There’s No Such Thing as “Chai Tea”

This is actually two articles in one. The first is Chai Tea at the Indian Restaurant, posted in April 2010. The second is Tea Terminology — “Chai Tea” vs. “Masala Chai”, posted in November 2012. I saw a post on Facebook on this topic and thought what the heck, time to revisit my take on this. The topic seems to be one of those that bears repeating. Again. And again. And again.

Tea Terminology — “Chai Tea” vs. “Masala Chai”

The tea-milk-spices coming to a full boil. (Photo source: A.C. Cargill, all rights reserved)
The tea-milk-spices coming to a full boil. (Photo source: A.C. Cargill, all rights reserved)

Living languages, that is, ones still in use on an active basis, are pretty fluid, with new terms coming around, others dropping out, and meanings sliding around between them. When a term comes into common usage, even if it’s incorrect, it gets accepted and is hard to change. Such is the case with the term “chai tea.”

Tea vendors both large and small use this term. You can see their products everywhere labeled “chai tea.” Usually, they use the term to indicate a tea that has various spices added, most often things like cardamom, anise, cinnamon, cloves, coriander, cumin, and black pepper. Thus, many tea drinkers have come to think of “chai” as meaning “spices” or “spiced.” I used to think this, too, until one day I ordered chai at the Indian restaurant and the server (who was also one of the owners — it was a family business) explained that “chai” meant “tea.” He then asked if I wanted it spiced and with milk and sugar. I thought that’s what I had ordered. Clearly, there was a breakdown in communication here.

Which is why I fuss so much about tea terminology.

It turns out that the correct term for spiced tea is “masala chai.” “Masala” is a spice mix, something I learned at the local Indian market. In fact, there are masalas for different foods, such as chicken, beef, and even vegetables like chickpeas (garbanzos) and murgh (spinach). I bought some tea masala to use when making my own spiced tea. Now when I go to that Indian restaurant and order my favorite dish (lamb vindaloo extra spicy), I know also to order “masala chai.” They don’t use too much masala, and the milk helps quell the fiery spices in the vindaloo.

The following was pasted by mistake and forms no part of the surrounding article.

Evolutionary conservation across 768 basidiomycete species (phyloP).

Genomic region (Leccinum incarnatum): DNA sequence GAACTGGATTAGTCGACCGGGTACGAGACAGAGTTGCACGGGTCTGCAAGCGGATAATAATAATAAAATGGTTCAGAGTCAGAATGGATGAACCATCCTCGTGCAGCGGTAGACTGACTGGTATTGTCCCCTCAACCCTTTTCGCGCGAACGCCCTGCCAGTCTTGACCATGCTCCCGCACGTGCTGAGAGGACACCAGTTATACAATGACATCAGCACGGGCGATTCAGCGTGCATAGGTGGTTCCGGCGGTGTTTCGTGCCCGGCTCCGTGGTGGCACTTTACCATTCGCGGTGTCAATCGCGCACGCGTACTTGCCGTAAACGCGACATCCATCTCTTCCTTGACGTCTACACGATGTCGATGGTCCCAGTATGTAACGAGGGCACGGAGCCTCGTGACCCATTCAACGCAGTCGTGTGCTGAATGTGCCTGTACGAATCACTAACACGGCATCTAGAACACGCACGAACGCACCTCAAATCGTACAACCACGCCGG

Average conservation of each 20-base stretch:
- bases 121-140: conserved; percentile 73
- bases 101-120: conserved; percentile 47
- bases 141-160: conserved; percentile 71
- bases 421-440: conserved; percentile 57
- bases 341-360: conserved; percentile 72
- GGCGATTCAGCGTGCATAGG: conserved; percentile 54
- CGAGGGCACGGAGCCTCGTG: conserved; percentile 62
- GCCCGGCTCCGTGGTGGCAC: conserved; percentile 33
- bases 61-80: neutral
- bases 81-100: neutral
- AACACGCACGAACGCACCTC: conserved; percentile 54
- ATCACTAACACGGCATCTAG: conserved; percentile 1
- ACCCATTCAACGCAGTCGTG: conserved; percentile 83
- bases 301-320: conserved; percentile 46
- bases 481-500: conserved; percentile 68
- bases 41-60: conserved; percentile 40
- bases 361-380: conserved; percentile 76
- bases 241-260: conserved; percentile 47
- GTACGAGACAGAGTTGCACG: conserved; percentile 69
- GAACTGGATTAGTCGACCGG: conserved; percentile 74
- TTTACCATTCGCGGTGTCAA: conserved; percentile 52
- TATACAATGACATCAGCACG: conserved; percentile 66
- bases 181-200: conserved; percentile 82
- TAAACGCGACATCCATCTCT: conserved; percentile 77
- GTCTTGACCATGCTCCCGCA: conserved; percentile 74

It certainly pays to use the right terminology, but the issue is using that right terminology in the right situation or context. If I go to a tea vendor’s web site or to a brick and mortar store and ask for “masala chai,” quite often the response is either “no search results found” or a glazed-eye stare and the sound of crickets chirping. It means being somewhat of a linguist or interpreter. Okay, now I’m in the Indian restaurant so I use the term “masala chai.” Okay, now I’m in a tea shop, so I gotta use the term “chai tea.”

Maybe it’s best just to order straight tea and do the “masala-ing” myself (see what I mean about “living language”?). Fine with me, since I’ll get those spices just right!

Chai Tea at the Indian Restaurant

“Chai” is an Indian word (based on the Chinese word “cha”) that means “tea.” In India, chai starts with a black tea (Assam) and is served with spices, lots of milk, and a generous portion of sugar. The secret to a good chai is in which spices and how much. This varies widely from one chai version to another.

Hubby and I love chai (that is, spiced tea with milk and sweetener). We’ve tried quite a variety over the years. Some have lots of cinnamon, nutmeg, and other spices that those of us here in the West associate with the Winter Holidays. Others have spices more associated with those used in Indian cuisine: coriander, cumin, ginger, etc. A lot of times, the amount of these spices (either version) are overly loud (sort of like a lot of popular music these days).